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Repeal Of Prohibition: A Benefit-Cost Analysis

Author

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  • Donald F. Vitaliano

Abstract

type="main" xml:id="coep12065-abs-0001"> In spite of an estimated increase in annual alcohol-related motor vehicle costs of $2.767 billion (1947 dollars), the net social benefit of repeal of alcohol Prohibition amounts to $432 million per annum in 1934–1937, about 0.33% of gross domestic product. Total benefits of $3.25 billion consist primarily of increased consumer and producer surplus, tax revenues, and reduced criminal violence costs. A Monte Carlo simulation shows the probability of negative net benefits is 16%. The estimated price elasticity of demand for spirits, beer, and wine are –.60, −.56, and –.51 respectively, which is consistent with the modern literature. (JEL D61, I18, K420, I120)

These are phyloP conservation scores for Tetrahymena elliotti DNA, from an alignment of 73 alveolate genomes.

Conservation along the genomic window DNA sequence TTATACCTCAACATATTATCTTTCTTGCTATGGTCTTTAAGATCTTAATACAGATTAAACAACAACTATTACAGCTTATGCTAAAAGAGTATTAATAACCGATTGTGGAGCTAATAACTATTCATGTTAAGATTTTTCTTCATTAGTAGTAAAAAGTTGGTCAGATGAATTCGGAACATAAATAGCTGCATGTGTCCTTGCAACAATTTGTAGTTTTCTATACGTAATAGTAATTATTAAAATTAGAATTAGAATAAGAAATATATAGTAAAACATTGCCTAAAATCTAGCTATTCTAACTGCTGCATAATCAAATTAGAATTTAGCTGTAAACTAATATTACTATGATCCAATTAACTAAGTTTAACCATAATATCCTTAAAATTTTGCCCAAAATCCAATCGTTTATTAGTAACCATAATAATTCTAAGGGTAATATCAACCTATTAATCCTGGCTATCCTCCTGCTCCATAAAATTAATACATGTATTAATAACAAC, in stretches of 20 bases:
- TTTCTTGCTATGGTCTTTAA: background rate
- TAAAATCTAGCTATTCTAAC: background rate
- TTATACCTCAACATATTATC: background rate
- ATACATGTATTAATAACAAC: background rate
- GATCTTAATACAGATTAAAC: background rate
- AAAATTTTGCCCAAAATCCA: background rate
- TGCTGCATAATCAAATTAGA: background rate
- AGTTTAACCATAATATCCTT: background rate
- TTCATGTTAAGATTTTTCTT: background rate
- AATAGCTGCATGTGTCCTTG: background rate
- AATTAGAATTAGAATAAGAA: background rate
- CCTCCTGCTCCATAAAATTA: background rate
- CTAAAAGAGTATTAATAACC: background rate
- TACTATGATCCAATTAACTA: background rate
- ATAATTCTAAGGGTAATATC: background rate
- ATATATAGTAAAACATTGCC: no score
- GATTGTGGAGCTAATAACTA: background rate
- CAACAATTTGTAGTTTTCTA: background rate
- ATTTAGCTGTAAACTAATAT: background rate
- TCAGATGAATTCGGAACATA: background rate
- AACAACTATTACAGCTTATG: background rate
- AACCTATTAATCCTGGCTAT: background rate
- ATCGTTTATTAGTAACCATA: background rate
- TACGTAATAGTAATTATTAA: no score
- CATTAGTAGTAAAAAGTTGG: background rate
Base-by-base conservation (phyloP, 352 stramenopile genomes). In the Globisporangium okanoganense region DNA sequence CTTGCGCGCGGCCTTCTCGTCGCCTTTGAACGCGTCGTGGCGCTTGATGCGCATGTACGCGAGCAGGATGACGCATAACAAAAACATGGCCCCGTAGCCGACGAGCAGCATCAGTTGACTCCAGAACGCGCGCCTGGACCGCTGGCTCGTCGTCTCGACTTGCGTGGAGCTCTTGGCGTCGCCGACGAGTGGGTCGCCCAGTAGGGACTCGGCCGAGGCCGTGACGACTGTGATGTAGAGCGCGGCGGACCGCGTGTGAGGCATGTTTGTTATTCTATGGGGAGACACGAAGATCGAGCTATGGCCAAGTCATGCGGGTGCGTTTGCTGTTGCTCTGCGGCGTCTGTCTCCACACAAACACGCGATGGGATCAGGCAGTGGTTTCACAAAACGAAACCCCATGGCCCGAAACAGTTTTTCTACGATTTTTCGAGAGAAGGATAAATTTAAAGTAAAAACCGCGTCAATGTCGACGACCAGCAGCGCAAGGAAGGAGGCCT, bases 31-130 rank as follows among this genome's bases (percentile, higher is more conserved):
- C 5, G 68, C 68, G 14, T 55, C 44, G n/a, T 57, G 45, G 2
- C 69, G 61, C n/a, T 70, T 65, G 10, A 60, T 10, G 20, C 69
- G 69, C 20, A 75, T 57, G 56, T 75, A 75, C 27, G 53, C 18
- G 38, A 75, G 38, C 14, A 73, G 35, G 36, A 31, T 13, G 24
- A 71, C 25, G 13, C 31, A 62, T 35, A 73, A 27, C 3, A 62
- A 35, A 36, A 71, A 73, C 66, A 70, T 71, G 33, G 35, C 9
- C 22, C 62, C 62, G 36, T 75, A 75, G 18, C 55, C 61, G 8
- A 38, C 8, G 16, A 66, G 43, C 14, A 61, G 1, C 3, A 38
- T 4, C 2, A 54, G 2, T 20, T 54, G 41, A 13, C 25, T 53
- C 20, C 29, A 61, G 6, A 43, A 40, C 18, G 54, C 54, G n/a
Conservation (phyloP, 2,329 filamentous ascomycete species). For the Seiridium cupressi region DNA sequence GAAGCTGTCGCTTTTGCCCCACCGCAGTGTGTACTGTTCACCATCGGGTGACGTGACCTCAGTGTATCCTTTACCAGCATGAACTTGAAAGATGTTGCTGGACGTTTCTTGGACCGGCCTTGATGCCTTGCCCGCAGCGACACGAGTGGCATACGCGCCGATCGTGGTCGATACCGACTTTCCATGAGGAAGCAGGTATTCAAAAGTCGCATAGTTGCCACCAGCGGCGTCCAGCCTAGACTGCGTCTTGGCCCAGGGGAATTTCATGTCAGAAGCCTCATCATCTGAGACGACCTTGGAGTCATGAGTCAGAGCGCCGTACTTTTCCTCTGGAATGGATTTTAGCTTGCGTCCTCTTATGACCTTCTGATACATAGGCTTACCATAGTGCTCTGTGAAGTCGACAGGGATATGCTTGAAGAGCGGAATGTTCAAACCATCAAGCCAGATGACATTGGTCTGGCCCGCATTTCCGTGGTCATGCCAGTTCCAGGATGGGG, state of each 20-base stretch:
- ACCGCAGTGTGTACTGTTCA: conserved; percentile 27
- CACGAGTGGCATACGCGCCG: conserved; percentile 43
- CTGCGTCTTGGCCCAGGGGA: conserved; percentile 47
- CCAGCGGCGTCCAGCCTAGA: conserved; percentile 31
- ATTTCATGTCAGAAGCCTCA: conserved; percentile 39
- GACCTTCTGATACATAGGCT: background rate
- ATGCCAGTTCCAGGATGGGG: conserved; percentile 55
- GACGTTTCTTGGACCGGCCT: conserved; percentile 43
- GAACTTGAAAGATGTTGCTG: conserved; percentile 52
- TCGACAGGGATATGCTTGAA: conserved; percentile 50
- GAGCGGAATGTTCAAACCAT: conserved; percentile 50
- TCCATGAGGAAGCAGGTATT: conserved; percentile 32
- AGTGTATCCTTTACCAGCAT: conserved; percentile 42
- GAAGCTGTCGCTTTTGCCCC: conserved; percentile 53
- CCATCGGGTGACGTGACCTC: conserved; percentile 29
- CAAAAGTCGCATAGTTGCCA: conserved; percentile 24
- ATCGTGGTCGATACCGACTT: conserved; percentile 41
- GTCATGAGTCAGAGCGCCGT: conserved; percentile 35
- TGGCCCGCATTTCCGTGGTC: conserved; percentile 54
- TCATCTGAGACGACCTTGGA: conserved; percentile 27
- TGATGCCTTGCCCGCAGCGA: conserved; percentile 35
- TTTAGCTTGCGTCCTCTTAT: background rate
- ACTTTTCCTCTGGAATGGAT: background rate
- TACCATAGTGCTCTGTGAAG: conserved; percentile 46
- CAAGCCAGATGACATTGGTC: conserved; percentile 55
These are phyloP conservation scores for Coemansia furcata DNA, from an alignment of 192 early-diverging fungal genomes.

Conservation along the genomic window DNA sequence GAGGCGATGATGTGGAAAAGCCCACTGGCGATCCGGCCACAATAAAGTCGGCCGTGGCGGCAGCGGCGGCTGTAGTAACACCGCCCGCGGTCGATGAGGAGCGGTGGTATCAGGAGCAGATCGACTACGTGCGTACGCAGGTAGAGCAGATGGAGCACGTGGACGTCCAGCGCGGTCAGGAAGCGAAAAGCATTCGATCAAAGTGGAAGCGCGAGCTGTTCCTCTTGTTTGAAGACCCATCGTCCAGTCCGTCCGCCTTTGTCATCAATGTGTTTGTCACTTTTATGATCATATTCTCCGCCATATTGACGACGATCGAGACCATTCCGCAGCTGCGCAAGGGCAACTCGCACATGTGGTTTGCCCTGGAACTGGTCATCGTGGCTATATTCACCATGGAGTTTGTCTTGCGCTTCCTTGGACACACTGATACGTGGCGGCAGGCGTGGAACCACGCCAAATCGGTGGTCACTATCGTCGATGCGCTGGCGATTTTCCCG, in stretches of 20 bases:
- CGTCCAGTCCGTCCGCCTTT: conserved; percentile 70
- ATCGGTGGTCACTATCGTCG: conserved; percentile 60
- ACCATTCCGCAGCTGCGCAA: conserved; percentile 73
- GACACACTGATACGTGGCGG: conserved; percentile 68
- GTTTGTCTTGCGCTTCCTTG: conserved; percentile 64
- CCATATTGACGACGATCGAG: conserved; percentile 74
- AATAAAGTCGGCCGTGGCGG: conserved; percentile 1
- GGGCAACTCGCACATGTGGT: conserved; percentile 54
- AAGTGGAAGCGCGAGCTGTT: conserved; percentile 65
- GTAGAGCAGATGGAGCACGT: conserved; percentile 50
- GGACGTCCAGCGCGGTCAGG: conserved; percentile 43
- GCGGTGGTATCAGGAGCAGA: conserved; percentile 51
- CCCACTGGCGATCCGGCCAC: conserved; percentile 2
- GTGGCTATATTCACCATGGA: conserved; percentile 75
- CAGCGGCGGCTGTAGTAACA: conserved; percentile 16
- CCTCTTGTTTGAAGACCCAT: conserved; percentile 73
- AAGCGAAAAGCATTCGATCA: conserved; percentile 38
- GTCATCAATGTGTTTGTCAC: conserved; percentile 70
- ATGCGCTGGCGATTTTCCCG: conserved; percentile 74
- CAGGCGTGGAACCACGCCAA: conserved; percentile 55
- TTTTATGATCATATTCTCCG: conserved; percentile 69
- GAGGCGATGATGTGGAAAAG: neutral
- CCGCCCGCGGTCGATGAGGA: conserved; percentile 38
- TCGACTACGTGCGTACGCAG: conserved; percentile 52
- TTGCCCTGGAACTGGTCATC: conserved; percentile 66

Suggested Citation

  • Donald F. Vitaliano, 2015. "Repeal Of Prohibition: A Benefit-Cost Analysis," Contemporary Economic Policy, Western Economic Association International, vol. 33(1), pages 44-55, January.
  • Handle: RePEc:bla:coecpo:v:33:y:2015:i:1:p:44-55
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    File URL: http://hdl.handle.net/10.1111/coep.2015.33.issue-1
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    Citations

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    Cited by:

    1. Donal Mac Géidigh & em. Friedrich Schneider & Matthias Blum, 2016. "Grey Matters: Charting the Development of the Shadow Economy," CESifo Working Paper Series 6234, CESifo Group Munich.

    More about this item

    JEL classification:

    • D61 - Microeconomics - - Welfare Economics - - - Allocative Efficiency; Cost-Benefit Analysis
    • I18 - Health, Education, and Welfare - - Health - - - Government Policy; Regulation; Public Health

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